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FNR Hardwood - Black Cherry

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Prunus Serotina


Black Cherry, or Prunus serotina, has been used for a variety of things throughout history, with the most common use being fine furniture and cabinets. Cherry used to be used as a substitute for mahogany. Black cherry is usually a light pink color to dark red-brown, though the color will darken with exposure to sunlight.

Cherry is one of our most beautiful and highly prized woods. When first machined, the heartwood color can range from light pink to a darker red color as shown in this panel. The wood darkens substantially with exposure to light. Board 1 is a very light pink color with white sapwood on its outer edges. This piece is representative of very high-quality, flat-sawn cherry lumber. Board 2 shows a rift to quartered pattern. A small ray fleck will be seen on perfectly quartered cherry. Board 3 is nearly clear, but has a darker color and numerous gum spots. The amount of gum in cherry lumber can vary substantially. Nearly all lumber has at least some gum. Veneer log buyers are routinely able to select logs with very little or no gum present. Gum-free material demands a premium price. Board 4 shows some sapwood near the top. Some mills sort cherry on the basis of the amount of sapwood present. High-grade, sap-free lumber demands a premium price. Where small pieces are used as in kitchen cabinets, companies often purchase lower-grade lumber that is predominately heartwood. This piece also shows numerous pinknots near the top. Like gum spots, these are not considered defects in the species. Board 5 is lower grade. It has two large tight knots. Scattered mineral streaks are also present.


Its fame began when the colonists learned it could be substituted for the more expensive mahogany in making fine furniture, and when finished it took a reddish brown, lustrous appearance. Today, the species is in extremely high demand for many of the same uses and therefore quality lumber is very valuable.

Black cherry is a medium-sized tree ranging from 60 to 80 feet tall and 2 to 3 feet in diameter. Larger trees were once common but are now rare. The largest tree reported is about 5½ feet in diameter at 4½ feet above the ground.

Color & Texture

The heartwood when first cut varies from a very light pink to a dark red brown color. The wood darkens substantially with exposure to light. It is not uncommon to hear of walls newly paneled in cherry and decorated with several pictures and plaques. When the decorations are removed a few years later, the protected wood will be distinctly lighter. A few producers have steamed cherry to darken the color. The white sapwood, which is usually narrow, can provide a striking contrast, but it is not always desirable.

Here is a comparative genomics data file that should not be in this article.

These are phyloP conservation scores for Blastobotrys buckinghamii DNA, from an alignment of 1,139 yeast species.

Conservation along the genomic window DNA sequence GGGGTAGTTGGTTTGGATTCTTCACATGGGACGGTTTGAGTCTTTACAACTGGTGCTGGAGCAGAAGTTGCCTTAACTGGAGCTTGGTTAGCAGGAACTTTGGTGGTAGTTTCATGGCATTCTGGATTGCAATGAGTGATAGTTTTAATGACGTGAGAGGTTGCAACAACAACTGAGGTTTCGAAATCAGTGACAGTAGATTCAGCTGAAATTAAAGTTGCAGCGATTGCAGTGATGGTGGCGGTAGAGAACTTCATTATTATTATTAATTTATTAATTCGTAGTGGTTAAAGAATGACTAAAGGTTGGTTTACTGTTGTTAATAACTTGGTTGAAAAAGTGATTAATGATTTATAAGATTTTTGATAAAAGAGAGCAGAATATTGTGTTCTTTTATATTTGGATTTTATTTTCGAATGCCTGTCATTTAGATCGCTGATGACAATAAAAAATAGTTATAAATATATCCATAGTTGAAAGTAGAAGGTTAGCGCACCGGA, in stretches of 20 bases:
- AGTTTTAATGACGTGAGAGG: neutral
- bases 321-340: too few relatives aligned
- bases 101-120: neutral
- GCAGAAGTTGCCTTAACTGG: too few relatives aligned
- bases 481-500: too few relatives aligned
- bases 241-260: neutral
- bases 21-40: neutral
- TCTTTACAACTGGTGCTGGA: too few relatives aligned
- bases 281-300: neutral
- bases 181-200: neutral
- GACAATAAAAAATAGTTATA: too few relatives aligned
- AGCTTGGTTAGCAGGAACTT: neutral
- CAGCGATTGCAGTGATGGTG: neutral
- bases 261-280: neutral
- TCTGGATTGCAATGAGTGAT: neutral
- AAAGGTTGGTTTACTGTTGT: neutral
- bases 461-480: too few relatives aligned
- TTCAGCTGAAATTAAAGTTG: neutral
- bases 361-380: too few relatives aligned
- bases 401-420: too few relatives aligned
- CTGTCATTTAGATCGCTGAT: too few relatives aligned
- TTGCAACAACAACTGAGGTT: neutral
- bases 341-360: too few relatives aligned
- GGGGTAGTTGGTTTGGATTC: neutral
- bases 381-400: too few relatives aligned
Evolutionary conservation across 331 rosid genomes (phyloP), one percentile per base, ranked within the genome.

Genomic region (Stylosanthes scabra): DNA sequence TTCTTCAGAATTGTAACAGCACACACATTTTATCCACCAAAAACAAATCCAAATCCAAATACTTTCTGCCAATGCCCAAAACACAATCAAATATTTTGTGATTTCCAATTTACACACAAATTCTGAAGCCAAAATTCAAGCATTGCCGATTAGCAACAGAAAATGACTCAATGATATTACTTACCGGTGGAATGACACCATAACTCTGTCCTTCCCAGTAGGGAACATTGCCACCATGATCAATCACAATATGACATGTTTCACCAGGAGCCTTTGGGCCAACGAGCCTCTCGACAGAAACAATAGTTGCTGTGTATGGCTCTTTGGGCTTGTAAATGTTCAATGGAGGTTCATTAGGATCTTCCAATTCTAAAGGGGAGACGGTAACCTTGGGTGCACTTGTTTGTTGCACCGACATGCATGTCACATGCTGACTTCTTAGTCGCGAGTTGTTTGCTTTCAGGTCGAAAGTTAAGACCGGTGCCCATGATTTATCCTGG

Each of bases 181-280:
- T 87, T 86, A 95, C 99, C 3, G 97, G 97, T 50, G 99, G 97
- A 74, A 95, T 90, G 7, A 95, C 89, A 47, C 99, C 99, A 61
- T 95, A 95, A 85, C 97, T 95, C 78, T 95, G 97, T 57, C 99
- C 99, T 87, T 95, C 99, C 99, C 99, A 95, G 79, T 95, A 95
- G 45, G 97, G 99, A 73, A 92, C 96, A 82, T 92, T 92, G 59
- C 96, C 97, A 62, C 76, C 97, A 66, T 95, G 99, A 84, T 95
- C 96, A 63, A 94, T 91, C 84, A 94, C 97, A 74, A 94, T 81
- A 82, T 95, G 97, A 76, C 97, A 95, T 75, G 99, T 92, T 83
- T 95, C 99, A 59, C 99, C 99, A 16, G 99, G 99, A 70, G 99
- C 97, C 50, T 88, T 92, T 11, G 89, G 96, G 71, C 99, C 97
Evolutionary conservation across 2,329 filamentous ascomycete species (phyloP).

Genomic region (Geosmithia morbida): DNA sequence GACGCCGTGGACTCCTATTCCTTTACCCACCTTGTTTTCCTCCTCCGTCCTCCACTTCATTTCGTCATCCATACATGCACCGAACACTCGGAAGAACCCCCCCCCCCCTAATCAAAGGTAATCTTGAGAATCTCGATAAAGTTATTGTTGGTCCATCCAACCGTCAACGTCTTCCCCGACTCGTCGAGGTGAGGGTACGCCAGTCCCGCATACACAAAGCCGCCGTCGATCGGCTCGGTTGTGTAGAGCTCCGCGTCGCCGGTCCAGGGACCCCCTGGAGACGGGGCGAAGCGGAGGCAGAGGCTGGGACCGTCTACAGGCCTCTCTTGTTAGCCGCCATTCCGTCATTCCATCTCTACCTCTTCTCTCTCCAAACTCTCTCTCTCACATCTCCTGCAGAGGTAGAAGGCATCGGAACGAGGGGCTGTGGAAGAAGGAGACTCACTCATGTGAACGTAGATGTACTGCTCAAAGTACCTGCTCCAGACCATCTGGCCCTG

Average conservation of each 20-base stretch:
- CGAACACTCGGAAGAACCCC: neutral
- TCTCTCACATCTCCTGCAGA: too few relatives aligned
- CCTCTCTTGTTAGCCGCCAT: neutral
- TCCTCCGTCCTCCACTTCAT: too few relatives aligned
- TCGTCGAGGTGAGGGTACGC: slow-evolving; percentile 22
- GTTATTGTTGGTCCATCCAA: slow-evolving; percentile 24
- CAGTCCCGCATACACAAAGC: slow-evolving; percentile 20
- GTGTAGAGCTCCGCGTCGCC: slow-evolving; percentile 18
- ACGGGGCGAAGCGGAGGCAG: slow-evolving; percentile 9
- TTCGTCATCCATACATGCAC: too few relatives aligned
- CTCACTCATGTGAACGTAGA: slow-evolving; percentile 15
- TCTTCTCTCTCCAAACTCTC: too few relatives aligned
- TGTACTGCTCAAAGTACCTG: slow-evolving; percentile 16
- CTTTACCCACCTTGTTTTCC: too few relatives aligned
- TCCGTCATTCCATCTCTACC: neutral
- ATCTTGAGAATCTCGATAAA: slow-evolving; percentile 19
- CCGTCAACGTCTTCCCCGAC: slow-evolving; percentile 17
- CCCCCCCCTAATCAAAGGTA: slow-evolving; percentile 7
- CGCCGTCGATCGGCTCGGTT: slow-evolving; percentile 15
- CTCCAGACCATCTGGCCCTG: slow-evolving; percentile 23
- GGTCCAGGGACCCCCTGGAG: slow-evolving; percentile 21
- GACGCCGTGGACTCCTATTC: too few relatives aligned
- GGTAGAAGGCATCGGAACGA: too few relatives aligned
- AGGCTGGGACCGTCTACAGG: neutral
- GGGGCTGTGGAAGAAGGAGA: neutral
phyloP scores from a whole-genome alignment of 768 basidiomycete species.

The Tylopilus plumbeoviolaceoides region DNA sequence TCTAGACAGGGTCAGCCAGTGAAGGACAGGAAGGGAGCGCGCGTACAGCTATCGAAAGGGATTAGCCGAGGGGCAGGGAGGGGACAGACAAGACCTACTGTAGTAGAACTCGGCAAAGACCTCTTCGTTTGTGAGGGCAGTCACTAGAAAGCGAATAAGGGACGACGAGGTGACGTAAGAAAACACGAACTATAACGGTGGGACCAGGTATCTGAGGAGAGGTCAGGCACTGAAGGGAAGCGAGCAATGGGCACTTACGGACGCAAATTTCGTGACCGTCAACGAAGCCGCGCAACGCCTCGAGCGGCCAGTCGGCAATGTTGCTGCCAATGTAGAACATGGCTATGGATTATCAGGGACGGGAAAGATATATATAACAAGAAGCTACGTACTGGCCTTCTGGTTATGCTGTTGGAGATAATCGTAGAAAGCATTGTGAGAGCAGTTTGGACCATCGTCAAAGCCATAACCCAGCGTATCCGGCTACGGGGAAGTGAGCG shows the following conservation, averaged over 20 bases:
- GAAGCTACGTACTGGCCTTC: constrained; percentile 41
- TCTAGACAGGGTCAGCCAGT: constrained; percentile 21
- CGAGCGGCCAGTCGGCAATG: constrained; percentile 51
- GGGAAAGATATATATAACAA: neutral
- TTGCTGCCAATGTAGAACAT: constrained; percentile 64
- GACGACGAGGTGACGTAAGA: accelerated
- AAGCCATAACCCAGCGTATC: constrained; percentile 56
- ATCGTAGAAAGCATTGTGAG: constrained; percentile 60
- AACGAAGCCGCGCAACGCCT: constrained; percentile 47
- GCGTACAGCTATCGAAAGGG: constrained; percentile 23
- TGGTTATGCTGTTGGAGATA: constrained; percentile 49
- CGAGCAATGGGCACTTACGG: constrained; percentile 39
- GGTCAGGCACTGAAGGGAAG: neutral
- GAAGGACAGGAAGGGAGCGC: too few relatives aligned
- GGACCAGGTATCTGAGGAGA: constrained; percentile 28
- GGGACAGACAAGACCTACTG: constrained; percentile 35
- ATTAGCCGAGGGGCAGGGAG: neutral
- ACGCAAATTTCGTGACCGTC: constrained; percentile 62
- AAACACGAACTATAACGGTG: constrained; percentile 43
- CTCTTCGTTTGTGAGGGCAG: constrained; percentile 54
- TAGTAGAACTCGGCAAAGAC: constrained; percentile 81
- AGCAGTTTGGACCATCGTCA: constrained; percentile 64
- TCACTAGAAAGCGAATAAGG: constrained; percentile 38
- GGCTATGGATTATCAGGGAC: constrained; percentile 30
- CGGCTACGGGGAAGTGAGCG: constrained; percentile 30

Gum spots or small dark longitudinal lesions about 1/16 inches wide to ½ inch, or longer, are a common characteristics of cherry. Dark streaks that extend for several inches can be associated with the gum spots. Gum spots can be larger, and sometimes gum even follows an entire growth ring around the tree. These spots are caused by wounding or by a peach bark borer, which feeds on the tree cambium. The cambium responds by forming the gum spot. Peach bark borers reproduce in fallen trees and tops. When a finish is applied, it may not be able to bridge gum spots and thus the product may appear defective.

Anatomical and Microscopy

Black cherry sanded face, image courtesy of The Wood Database
Image courtesy of
10x magnification of black cherry end grain, image courtesy of The Wood Database
Image courtesy of

Semi-ring-porous to diffuse-porous; small to medium pores in no specific arrangement, numerous; solitary and radial multiples of 2-3; mineral/gum deposits occasionally present, though not easily visible with lens; growth rings usually distinct due to a concentration of earlywood pores; medium to wide rays visible without lens; parenchyma absent.

Wood Properties

One of the best woods for planing, shaping, turning, and boring. If the cutting tools are not sharp, or the feed speed is slowed, there is a tendency for the wood to burn.
At 12 percent moisture content, cherry weighs 34.9 pounds per cubic foot making it an intermediate to light weight species. However, it is a relatively strong wood for its weight.
Steam Bending
Not yet rated
Lumber is easy to dry, and a moderate kiln schedule, boards with predominately sap tend to cup if not stacked properly
Low shrinkage and very stable once dried
Heartwood is rated as resistant to very resistant to decay


Cherry is mainly used for higher-end furniture, cabinets, architectural millwork, paneling, and face veneer. It has also been used for professional and scientific instrument boxes, wooden ware, novelties and toys, patterns, and blocks for mounting electrotypes.

Circa 1820 cherry cupboard image by Wmpearl
Image source,_c._1820,_cherry,_Dayton_Art_Institute.JPG
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